The problem with big data and business intelligence software is that it is reactionary and static. It is great for analysing things after the event -- but how do enterprises manage when they need real-time insight?
A recent survey from data analysis provider GlobalData showed that IoT professionals still have a heavy reliance on traditional business intelligence (BI) software. Around 40 percent of its 1,000 respondents ranked BI platforms well above all other means of analysing data.
Unfortunately, do-it-all BI software platforms have been usurped by smaller, more discrete ways of deriving value from enterprise data. It could be a direct SQL query, a predictive data modeller, an auto-generated data discovery visualisation, or an interactive dashboard that delivers insights in real-time.
The reasons for this are that users rely on basic reporting mechanisms that use complex queries and reports. BI software tends to be reactionary and static. This brings costs into the enterprise to build and maintain systems.
For the Internet of Things (IoT), enterprises need to focus their efforts on the basics of business optimization rather than innovate from insights. But businesses are reluctant.
This reluctance to follow the broader market away from BI platforms within IoT is concerning. The survey noted a subtle shift over time with IoT deployment fails.
In 2016, no failures were noted post-deployment. In 2017, however, that number had increased to 12 percent.
The top reason IoT deployments fail or are abandoned prior to deployment are deployment and maintenance costs.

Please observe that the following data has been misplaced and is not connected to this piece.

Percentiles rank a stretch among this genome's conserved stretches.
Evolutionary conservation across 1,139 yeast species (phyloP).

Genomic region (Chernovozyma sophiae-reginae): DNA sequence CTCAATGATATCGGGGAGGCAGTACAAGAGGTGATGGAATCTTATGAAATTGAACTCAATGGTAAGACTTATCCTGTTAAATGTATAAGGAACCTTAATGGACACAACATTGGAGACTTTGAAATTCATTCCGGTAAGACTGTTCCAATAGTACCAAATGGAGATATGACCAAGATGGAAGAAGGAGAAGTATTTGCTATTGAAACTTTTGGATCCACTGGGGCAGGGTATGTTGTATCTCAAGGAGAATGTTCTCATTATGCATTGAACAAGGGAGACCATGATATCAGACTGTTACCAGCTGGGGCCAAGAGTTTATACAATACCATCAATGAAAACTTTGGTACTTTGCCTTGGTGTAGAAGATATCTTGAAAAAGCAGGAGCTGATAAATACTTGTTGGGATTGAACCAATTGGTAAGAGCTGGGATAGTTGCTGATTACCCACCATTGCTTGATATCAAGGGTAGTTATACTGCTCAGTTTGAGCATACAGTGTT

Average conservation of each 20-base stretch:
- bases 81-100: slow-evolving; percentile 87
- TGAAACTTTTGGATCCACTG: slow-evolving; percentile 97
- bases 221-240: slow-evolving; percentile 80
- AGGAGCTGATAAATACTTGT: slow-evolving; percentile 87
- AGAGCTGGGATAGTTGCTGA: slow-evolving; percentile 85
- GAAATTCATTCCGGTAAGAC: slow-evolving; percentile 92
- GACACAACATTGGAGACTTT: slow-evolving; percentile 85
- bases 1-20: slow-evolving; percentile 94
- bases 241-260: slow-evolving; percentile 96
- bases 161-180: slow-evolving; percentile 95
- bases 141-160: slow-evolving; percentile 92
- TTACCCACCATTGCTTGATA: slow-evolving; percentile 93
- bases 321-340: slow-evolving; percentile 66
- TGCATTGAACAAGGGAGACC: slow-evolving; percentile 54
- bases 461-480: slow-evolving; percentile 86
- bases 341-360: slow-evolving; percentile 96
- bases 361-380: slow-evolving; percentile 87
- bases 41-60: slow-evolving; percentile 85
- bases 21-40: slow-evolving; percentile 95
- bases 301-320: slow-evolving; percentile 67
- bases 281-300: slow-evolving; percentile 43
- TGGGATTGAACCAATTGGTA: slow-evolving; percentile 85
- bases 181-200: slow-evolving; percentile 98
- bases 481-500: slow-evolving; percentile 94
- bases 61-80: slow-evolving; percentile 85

Encouragingly, however, nearly 70 percent of enterprises who had already implemented an IoT solution indicate that the project had already met their return-on-investment (ROI) expectations, regardless of the initial goals.
AI could be the answer to the IoT problem. It could prove the value of IoT as a means of optimizing existing business processes.
Even with a simple AI Machine Learning (ML) framework and model, IoT practitioners would be able to detect anomalies and predict desired outcomes. This would enable them to solve two problems at once.
The survey shows that enterprise buyers are eager to improve operational efficiencies. Forty three percent of survey respondents indicated that the best role for AI is to centrally automate and optimise business processes.
Although centralization is part and parcel to traditional BI analysis, reporting, and predictive modeling, where AI tends to be most useful is at the edge of deployments. IoT deployments should use tools like ML, close to the device itself.
Any analytics endeavors should be brief and focused on solving specific challenges. IoT buyers want centralized, global visibility of the business but also local optimization through AI.
This approach will not solve all problems, but it is affordable and it will have a direct impact on businesses. It will help to prove the value of IoT by not building an expensive monolithic analytics system centrally.
Brad Shimmin, service director for global IT technology and software at GlobalData, said: "It becomes clear, therefore, that IoT practitioners should emphasize tactical benefits over strategic analytical insights at least at the outset of a project as a means of proving ROI and securing future investment from the business."
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